Claude and François-Xavier Lalanne shared a similar affinity for the mythical and dreamlike, and in the transformation of natural forms to serve new purposes; deftly combining art and utility, ostriches become bar tables, frogs function as chairs and hippos house bathtubs. François-Xavier preferred animals, whereas Claude was horticulturally inclined, developing sinuous, organic shapes that she cast in galvanized metals. Both artists shared in creating a pioneering new language, reflecting a fundamental belief that the human, animal and vegetal worlds share a profound kinship.
François-Xavier’s playful and humorous sheep sculptures rendered in epoxy stone, Mouton de Pierre, have undoubtedly become a career-defining leitmotif – with collectors clamoring to snap up entire flocks. “I thought it would be fun to fill this big room with a flock of sheep,” he said, “it is, after all, easier to have a sculpture in your living room than a real sheep, and it’s even better if we can sit on it.”
Interestingly, much like the Giacometti brothers, François-Xavier was similarly influenced by antiquity; debuting his first flock under the moniker Pour Polytheme (For Polythemus), a reference to the passage from Homer’s Odyssey in which the cyclops, Polythemus, imprisons Odysseus and his compatriots, who escape the monster’s lair by clinging onto the bellies of gargantuan sheep.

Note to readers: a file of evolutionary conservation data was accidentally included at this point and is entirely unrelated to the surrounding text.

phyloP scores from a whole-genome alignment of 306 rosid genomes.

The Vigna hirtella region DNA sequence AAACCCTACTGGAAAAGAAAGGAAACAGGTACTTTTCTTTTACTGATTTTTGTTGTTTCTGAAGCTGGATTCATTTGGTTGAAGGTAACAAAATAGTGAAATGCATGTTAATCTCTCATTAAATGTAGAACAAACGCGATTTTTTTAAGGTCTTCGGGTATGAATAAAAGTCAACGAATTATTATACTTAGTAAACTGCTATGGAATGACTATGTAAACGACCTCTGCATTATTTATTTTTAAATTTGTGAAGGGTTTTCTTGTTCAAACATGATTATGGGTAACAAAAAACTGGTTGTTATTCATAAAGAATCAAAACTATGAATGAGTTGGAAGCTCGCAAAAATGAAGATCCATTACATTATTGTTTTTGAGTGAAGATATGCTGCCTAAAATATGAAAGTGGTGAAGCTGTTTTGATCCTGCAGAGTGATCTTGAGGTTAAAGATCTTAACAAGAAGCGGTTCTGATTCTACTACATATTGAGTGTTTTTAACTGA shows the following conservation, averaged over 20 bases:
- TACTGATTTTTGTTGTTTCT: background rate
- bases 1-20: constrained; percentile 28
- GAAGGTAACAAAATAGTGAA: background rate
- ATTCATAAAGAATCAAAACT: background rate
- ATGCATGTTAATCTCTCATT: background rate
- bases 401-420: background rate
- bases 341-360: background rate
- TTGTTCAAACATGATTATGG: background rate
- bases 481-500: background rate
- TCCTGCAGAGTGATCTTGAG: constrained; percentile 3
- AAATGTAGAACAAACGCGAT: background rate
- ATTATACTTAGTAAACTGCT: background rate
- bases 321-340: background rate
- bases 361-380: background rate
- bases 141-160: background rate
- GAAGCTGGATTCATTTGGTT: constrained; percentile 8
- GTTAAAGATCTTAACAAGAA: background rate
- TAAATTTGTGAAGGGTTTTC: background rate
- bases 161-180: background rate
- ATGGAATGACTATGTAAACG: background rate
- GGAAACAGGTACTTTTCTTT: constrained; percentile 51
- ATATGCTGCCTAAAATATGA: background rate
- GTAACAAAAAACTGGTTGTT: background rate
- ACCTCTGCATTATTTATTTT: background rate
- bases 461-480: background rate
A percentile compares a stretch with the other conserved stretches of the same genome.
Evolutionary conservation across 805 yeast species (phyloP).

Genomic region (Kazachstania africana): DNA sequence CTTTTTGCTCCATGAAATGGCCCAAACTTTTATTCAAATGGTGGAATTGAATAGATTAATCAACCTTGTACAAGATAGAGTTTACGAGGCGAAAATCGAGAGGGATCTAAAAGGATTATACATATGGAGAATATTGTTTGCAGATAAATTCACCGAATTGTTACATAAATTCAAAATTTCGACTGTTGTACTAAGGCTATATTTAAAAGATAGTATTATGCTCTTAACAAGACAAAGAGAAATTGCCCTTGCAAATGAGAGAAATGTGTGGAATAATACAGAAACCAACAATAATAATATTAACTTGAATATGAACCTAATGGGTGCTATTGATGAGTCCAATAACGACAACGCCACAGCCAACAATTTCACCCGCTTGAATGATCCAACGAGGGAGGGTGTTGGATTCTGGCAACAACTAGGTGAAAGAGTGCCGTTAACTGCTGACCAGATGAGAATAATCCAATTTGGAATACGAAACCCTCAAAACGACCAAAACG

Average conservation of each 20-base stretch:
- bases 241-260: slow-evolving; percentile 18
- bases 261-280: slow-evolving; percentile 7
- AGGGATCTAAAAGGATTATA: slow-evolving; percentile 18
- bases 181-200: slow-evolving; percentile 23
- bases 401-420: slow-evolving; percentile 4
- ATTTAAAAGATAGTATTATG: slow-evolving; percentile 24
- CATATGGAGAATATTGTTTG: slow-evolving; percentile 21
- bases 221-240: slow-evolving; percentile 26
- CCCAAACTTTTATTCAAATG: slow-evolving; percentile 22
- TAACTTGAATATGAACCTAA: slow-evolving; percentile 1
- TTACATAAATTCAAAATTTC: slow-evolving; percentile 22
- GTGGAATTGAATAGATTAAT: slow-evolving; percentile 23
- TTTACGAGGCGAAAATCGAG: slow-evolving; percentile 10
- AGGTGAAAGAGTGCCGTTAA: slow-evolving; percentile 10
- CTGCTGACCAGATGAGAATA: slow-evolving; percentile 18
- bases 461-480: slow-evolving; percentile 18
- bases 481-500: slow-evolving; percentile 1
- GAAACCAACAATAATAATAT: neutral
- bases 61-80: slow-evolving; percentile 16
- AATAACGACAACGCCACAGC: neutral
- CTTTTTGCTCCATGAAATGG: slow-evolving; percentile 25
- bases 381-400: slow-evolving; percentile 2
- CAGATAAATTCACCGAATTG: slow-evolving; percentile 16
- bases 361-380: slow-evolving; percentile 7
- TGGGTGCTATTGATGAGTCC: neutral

“We were in tune with each other and yet also very distinct.”
While the couple shared a style that was radical in its reimagining of functionality, form and poetry, as Claude was at pains to point out, “We were in tune with each other and yet also very distinct.” François-Xavier worked with grand, simple forms, inspired by a job as an assistant at the Louvre, in the departments of ancient Egyptian and Assyrian art where he spent hours studying the animal sculptures; perhaps one might even draw parallels between the Louvre’s Apis Bull (379-361 BC) and the artist’s whimsical Vache Passage (Grand Modèle).
Claude found her muse in nature, fashioning works that are more intimate, ornamental and baroque – as seen in her “Bambiloba” settee and oversized Ginkgo furniture. By adding artful aspects to functional objects, she aimed to enrich life by injecting art into the everyday. Claude and François-Xavier rejected mid-20th-century abstraction, preferring to represent real-life subjects in a unique surrealist style, reflecting their belief that “the supreme art is the art of living.”
What unites Les Lalanne with Alberto and Diego Giacometti is that they fused sculpture with utilitarian, functional design; not to be treated with kid gloves, we touch them, open them, sit or lie on them, and even bathe in them. It was a truly revolutionary approach, combining technical expertise with unbridled creativity, and in doing so, blurring the boundaries between form and function, creating works that are universal and speak to us all.